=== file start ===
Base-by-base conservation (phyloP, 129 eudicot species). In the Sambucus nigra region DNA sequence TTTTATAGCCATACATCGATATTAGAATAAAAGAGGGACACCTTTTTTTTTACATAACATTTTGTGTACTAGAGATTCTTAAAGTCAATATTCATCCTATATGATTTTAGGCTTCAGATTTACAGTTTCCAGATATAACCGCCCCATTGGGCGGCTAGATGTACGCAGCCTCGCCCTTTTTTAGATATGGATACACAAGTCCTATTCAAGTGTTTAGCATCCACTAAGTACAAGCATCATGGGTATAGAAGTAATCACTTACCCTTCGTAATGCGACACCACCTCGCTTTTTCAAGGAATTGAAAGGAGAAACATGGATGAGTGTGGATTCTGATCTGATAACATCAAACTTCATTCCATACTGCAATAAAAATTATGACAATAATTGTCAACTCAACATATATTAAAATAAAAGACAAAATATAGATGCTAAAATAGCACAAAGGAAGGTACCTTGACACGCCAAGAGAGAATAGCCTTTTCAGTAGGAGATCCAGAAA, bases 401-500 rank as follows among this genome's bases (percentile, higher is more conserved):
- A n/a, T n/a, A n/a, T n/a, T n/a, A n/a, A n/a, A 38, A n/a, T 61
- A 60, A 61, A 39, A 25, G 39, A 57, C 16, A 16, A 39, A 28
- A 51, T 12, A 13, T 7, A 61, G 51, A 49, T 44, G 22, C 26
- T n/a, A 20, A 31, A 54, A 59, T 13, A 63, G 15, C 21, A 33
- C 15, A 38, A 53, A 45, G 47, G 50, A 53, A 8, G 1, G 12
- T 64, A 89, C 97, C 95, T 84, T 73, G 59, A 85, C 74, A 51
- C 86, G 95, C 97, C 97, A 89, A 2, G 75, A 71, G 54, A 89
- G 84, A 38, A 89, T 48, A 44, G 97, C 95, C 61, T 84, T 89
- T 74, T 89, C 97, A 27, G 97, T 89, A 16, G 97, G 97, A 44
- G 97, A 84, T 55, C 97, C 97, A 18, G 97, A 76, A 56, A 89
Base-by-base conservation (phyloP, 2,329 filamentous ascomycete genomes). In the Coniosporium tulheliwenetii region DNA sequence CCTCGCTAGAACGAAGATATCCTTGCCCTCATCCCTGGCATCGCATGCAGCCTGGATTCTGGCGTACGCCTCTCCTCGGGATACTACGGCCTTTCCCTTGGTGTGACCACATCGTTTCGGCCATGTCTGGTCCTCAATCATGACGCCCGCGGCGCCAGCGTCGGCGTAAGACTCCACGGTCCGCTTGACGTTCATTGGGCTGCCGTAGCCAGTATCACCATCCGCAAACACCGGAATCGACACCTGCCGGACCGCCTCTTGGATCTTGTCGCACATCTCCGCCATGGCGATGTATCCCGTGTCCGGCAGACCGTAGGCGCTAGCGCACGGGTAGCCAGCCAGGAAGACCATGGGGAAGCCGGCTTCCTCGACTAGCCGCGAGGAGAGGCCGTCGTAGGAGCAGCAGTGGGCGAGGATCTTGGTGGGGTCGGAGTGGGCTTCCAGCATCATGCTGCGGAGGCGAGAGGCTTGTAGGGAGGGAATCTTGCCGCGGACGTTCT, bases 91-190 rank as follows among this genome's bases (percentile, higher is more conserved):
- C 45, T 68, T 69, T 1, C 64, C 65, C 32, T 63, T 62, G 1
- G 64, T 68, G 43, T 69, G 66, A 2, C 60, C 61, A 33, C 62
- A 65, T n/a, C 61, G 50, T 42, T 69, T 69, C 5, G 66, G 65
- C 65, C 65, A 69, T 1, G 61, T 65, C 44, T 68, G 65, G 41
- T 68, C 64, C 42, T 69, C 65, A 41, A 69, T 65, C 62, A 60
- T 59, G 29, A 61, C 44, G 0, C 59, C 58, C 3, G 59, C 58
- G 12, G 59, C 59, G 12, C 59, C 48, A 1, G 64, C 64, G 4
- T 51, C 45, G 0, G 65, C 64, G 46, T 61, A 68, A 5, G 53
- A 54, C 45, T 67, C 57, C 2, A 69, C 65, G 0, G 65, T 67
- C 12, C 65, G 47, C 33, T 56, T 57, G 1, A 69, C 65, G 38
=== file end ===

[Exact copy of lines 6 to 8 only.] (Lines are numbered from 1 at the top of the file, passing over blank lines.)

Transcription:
- C 15, A 38, A 53, A 45, G 47, G 50, A 53, A 8, G 1, G 12
- T 64, A 89, C 97, C 95, T 84, T 73, G 59, A 85, C 74, A 51
- C 86, G 95, C 97, C 97, A 89, A 2, G 75, A 71, G 54, A 89